10. Independent Study • Process through which student(s) and teacher identify problems or topics of interest to the student • Student(s) and teacher plan a method of investigating the problem or topic and identifying the type of product the student will develop • The product should demonstrate the students’ ability to apply skills and knowledge to the problem or topic • Discourse and collaboration should be embedded in the study

  11. Learning Centers • Can be “stations” or collections of materials learners can use to explore topics or practice skills • Can be to provide study in greater breadth and depth on interesting and important topics • Can have learning-center tasks that require transformation and application • Should provide a balance between student and teacher choice about centers to be completed

  12. Tiered Assignments/Scaffolding • Prescribing particular assignments based on particular needs of groups of students • Can be tiered by challenge level (starting with application based on Bloom’s taxonomy), complexity, resources, outcome, process or product • Tiering means creating different work, not simply more or less work and assignments should be equally active, interesting, and engaging

  13. Flexible Skills Grouping • Students are matched to skills work by virtue of readiness, not with the assumption that all need the same task, drill, writing assignment, etc. • Movement among groups is common, based on the readiness on a given skill and growth in that skill • Students are exempted from basic skills work in areas where they demonstrate a high level of performance

  14. High-Level Questioning • Questions should draw on advanced levels of thinking/information • Questions should require leaps of understanding • Questions should challenge thinking • Students should be asked to defend answers and teachers should be asking open-ended questions • Develops metacognition, logic, and integrity in substantiating answers and opinions with reason and evidence • Questions should encourage reflection and extend thinking

  15. Learning Contracts • An agreement between student and teacher • Teacher grants certain freedoms and choices about how a student will complete tasks • The student agrees to use the freedoms appropriately in designing and completing work according to specifications • Contracts should focus on themes, concepts, or problems and integrate skills into the required product or project • Should be in writing and have clear and rigorous standards for success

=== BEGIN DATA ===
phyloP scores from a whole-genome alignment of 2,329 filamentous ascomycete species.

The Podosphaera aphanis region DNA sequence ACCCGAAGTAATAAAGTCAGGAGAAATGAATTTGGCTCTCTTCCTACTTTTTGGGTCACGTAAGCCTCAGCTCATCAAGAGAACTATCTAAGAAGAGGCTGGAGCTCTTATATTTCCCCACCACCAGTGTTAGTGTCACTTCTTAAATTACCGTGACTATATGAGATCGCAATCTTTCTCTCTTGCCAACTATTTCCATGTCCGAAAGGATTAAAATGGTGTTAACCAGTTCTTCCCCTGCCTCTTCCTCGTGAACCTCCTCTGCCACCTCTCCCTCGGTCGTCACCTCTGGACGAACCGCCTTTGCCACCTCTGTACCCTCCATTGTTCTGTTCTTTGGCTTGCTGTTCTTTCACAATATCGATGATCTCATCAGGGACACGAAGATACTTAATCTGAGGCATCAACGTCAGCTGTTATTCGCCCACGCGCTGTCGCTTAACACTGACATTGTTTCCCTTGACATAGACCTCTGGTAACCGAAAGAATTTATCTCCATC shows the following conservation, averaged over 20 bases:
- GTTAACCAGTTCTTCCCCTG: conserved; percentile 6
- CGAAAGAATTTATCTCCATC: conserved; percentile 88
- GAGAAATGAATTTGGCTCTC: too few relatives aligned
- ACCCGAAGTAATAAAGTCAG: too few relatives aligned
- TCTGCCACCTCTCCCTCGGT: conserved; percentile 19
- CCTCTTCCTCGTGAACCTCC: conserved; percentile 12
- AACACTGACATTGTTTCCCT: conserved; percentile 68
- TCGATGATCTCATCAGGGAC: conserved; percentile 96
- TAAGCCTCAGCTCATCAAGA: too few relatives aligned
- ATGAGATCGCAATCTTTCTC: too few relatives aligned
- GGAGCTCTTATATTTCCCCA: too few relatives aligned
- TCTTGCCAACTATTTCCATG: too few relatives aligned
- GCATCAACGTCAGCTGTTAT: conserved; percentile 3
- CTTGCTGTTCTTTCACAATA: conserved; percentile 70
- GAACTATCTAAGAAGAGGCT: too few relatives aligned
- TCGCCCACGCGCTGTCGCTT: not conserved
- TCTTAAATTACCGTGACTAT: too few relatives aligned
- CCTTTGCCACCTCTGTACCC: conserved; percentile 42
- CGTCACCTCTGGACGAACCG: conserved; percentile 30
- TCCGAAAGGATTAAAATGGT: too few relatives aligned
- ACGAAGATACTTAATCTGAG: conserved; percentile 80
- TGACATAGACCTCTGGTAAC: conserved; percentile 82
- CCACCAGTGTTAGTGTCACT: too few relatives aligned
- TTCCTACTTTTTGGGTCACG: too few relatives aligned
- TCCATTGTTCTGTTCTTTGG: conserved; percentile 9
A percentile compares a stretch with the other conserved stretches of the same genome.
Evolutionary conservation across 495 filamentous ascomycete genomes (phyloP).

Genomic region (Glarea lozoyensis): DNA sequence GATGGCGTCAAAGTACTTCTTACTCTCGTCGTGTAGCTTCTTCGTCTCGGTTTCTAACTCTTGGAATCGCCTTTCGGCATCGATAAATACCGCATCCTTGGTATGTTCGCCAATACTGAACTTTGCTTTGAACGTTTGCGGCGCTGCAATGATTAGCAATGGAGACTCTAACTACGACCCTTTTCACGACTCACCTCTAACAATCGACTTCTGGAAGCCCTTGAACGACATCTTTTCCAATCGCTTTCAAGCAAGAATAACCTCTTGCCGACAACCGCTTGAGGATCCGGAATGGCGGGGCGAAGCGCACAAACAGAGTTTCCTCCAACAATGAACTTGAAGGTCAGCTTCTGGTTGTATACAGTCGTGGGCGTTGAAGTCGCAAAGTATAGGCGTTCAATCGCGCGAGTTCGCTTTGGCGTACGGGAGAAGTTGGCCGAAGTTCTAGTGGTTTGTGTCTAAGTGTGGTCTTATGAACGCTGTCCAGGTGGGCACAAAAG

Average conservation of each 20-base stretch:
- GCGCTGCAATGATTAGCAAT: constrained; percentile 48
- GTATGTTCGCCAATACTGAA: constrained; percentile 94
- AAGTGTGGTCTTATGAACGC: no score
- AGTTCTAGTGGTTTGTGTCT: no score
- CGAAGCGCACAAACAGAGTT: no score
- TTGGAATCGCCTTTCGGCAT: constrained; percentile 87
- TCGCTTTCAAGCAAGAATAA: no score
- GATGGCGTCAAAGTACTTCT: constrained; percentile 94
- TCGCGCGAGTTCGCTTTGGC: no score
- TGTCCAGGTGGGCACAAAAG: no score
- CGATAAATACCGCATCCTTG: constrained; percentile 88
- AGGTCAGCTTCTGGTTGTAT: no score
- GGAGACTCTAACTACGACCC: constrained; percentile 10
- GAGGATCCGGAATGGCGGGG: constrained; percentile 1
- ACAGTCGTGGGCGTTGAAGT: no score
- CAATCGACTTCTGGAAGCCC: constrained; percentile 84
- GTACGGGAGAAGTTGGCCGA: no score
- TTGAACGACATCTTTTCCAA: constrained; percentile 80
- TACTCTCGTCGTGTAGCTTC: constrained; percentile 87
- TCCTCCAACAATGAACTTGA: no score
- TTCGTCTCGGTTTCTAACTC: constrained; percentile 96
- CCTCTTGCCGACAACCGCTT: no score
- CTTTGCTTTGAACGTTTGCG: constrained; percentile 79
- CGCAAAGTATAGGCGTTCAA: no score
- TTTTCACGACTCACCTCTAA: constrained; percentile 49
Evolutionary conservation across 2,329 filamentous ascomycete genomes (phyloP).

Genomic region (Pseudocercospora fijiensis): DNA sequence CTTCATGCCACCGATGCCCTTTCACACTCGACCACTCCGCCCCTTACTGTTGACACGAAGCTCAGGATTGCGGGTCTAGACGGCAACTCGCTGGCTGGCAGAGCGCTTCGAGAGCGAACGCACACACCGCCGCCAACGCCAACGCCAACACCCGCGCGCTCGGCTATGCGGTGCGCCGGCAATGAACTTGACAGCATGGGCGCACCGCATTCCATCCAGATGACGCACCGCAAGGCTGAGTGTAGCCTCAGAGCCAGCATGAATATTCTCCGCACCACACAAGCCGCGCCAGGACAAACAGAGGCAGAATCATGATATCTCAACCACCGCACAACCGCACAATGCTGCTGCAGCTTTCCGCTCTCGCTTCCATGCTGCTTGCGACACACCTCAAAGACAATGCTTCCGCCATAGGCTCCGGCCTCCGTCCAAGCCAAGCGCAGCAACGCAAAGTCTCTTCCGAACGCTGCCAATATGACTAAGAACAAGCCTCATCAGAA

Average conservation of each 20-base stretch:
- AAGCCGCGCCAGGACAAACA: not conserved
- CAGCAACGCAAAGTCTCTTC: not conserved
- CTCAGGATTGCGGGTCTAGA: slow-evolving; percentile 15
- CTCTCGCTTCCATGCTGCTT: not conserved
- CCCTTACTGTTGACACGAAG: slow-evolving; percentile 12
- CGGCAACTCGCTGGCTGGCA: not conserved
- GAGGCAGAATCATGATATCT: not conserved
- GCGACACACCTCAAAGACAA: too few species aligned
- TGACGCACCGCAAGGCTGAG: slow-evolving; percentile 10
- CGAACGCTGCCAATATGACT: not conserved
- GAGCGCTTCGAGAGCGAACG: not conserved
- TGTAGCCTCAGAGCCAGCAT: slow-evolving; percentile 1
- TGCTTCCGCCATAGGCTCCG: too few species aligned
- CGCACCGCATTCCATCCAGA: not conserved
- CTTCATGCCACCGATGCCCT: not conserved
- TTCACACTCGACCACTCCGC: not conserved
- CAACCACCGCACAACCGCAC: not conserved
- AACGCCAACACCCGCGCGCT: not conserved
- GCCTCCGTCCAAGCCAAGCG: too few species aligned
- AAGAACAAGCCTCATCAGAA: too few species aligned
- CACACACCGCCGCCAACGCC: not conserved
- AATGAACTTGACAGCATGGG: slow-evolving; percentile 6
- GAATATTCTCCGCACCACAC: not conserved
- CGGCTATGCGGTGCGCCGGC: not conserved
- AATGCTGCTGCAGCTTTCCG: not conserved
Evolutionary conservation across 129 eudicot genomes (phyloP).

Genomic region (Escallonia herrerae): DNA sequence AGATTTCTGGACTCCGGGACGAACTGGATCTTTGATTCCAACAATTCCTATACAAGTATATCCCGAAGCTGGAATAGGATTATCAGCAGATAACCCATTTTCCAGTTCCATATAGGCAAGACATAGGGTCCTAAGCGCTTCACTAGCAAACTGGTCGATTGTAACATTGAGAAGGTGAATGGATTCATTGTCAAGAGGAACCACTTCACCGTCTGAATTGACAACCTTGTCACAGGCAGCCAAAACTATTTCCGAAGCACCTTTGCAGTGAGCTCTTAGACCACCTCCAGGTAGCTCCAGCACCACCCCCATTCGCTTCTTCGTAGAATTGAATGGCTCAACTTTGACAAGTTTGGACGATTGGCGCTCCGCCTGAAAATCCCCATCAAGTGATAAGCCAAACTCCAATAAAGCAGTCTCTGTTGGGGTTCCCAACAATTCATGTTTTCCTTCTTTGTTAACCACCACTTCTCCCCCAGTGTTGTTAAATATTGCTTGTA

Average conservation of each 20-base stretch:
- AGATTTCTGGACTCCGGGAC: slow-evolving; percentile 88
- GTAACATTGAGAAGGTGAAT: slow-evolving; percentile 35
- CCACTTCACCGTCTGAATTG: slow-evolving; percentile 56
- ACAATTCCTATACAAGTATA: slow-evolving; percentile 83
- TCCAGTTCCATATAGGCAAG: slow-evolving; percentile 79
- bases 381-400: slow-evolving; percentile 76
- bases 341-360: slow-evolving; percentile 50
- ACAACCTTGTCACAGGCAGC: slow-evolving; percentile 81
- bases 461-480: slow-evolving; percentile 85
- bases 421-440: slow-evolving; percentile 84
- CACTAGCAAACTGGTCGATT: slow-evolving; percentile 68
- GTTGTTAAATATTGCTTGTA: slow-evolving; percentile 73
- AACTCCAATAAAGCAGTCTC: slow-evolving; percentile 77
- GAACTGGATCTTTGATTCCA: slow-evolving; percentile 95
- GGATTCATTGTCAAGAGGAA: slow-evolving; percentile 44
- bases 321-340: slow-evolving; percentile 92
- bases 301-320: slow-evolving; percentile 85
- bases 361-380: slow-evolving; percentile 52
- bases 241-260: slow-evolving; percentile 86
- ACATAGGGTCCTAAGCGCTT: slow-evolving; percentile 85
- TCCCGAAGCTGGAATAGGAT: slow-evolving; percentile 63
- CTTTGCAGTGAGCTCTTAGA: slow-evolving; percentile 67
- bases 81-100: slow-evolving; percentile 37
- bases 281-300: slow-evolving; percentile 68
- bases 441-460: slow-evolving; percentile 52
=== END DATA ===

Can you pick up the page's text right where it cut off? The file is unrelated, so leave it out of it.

16. Differentiation should respond to learner needs through…. • Content – what a student learns • Activities – opportunities through which the students process, or make sense of, understandings and skills; and • Products – how students demonstrate and extend what they have learned

  17. An Example of the Flow of Instruction in a Differentiated Classroom 9. The whole class listens to individual study plans and the assessment rubric is completed. 1. Teachers and whole class begin exploration of a topic or concept. Expectations and final rubric are shared. 6. In small groups selected by students, they apply key principles to solve teacher-generated problems related to their study. 3. Students and teacher come together to share information and pose questions. 8. Students self-select interest areas through which they will apply and extend their understandings. 2. Students engage in further study using varied materials based on readiness and learning style. 5. The whole class reviews key ideas and extends their study through sharing. 7. The whole class is introduced to a skill needed later to make a presentation. 4. Students work on varied assigned tasks designed to help them make sense of key ideas at varied levels of complexity and pacing.

  18. Outcomes for Achievement for All Goal • Teachers become equipped with instructional and management strategies and are incorporating those into their teaching each day • Increased student achievement for all, specifically in Communication Arts/Reading • ALL students are being challenged at their appropriate level • Activities are engaging and tied directly to the curriculum objectives and the learner’s needs • Promote consistency and coherency across grade levels and within curricular areas